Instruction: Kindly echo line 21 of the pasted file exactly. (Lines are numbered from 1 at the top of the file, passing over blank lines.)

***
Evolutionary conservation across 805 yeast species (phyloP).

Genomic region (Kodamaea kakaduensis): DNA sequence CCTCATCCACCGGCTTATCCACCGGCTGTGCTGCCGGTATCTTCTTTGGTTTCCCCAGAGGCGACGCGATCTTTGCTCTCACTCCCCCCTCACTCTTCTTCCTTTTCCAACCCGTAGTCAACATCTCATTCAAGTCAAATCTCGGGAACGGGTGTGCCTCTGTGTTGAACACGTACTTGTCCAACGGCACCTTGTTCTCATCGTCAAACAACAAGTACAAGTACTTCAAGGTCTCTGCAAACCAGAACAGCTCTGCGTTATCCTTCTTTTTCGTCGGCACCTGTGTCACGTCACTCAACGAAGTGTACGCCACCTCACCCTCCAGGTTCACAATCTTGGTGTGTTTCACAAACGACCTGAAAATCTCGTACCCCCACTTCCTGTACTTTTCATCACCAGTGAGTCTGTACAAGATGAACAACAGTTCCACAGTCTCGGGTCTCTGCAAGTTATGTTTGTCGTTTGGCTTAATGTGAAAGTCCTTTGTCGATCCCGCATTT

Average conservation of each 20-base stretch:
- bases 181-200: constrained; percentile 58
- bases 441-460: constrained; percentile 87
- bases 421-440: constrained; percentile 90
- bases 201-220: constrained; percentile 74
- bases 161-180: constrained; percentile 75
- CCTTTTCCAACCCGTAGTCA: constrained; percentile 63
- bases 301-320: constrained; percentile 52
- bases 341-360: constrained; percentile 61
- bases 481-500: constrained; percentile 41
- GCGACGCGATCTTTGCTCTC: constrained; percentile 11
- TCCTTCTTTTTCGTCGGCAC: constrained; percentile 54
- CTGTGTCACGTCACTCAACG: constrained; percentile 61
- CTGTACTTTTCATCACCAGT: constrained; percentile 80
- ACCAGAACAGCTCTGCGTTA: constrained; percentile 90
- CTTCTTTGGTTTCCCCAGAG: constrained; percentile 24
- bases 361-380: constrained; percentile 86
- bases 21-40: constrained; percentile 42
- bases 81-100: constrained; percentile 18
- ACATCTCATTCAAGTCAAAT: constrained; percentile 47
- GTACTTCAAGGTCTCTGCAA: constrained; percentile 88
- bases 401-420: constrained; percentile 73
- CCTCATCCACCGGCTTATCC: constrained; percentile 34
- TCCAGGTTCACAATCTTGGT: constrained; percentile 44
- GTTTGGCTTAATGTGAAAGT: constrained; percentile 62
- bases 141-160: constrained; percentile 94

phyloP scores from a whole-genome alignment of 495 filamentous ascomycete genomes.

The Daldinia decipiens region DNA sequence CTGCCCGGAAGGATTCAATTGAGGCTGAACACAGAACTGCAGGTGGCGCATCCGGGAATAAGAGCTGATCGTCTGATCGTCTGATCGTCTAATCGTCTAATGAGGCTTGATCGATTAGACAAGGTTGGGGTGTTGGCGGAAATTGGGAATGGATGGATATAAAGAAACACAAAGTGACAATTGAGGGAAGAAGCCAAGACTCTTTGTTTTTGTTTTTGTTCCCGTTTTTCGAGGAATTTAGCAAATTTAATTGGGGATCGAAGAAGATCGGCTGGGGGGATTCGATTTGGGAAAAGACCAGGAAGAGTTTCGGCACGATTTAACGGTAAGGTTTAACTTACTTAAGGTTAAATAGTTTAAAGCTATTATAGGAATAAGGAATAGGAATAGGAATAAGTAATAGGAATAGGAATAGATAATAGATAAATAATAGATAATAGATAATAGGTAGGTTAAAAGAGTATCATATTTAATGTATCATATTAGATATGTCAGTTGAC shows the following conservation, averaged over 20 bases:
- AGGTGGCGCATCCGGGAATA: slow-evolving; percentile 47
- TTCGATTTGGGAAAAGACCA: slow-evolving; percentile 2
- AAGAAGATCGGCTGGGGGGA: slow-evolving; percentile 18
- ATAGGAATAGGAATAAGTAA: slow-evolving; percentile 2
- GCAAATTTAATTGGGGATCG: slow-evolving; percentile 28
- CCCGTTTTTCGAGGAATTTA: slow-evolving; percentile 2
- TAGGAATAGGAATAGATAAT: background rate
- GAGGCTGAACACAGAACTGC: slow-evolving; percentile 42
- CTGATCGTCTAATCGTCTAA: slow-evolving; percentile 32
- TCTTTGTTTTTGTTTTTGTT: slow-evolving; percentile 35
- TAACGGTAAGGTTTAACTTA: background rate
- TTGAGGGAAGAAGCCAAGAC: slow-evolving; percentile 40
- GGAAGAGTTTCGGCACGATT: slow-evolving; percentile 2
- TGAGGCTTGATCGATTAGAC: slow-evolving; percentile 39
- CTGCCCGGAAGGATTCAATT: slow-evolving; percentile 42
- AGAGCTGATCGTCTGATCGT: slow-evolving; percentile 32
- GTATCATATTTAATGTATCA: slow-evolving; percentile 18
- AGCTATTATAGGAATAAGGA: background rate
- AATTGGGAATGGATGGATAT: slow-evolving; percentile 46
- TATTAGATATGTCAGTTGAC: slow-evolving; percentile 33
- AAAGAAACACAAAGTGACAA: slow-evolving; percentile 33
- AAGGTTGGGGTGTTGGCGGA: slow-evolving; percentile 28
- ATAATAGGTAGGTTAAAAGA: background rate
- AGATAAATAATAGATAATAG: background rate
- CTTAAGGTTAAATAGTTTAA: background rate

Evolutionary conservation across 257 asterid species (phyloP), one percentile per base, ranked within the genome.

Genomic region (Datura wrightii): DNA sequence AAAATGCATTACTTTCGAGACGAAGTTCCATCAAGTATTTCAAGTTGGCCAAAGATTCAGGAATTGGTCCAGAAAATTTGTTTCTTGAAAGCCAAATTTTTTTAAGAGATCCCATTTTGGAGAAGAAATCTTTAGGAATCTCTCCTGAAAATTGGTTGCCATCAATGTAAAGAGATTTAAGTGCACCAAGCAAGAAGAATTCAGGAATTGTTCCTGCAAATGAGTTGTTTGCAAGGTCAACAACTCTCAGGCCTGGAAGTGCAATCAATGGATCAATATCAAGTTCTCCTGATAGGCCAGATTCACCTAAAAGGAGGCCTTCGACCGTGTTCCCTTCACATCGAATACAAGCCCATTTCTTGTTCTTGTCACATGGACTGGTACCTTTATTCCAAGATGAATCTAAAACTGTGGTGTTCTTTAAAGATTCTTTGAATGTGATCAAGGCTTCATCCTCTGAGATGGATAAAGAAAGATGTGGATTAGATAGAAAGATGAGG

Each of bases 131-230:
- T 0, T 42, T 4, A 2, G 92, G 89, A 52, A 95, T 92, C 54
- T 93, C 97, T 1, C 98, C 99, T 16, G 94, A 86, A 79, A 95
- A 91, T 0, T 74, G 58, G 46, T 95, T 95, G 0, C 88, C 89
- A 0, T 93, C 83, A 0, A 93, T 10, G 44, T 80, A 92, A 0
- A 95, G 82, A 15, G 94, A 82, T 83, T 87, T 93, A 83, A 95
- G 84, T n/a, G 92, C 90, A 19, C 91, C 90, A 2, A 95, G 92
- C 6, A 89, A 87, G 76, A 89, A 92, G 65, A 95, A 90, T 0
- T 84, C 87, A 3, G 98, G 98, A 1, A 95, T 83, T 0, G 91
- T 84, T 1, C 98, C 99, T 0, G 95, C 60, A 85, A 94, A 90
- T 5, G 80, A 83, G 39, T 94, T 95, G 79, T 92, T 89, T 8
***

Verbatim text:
- bases 81-100: constrained; percentile 18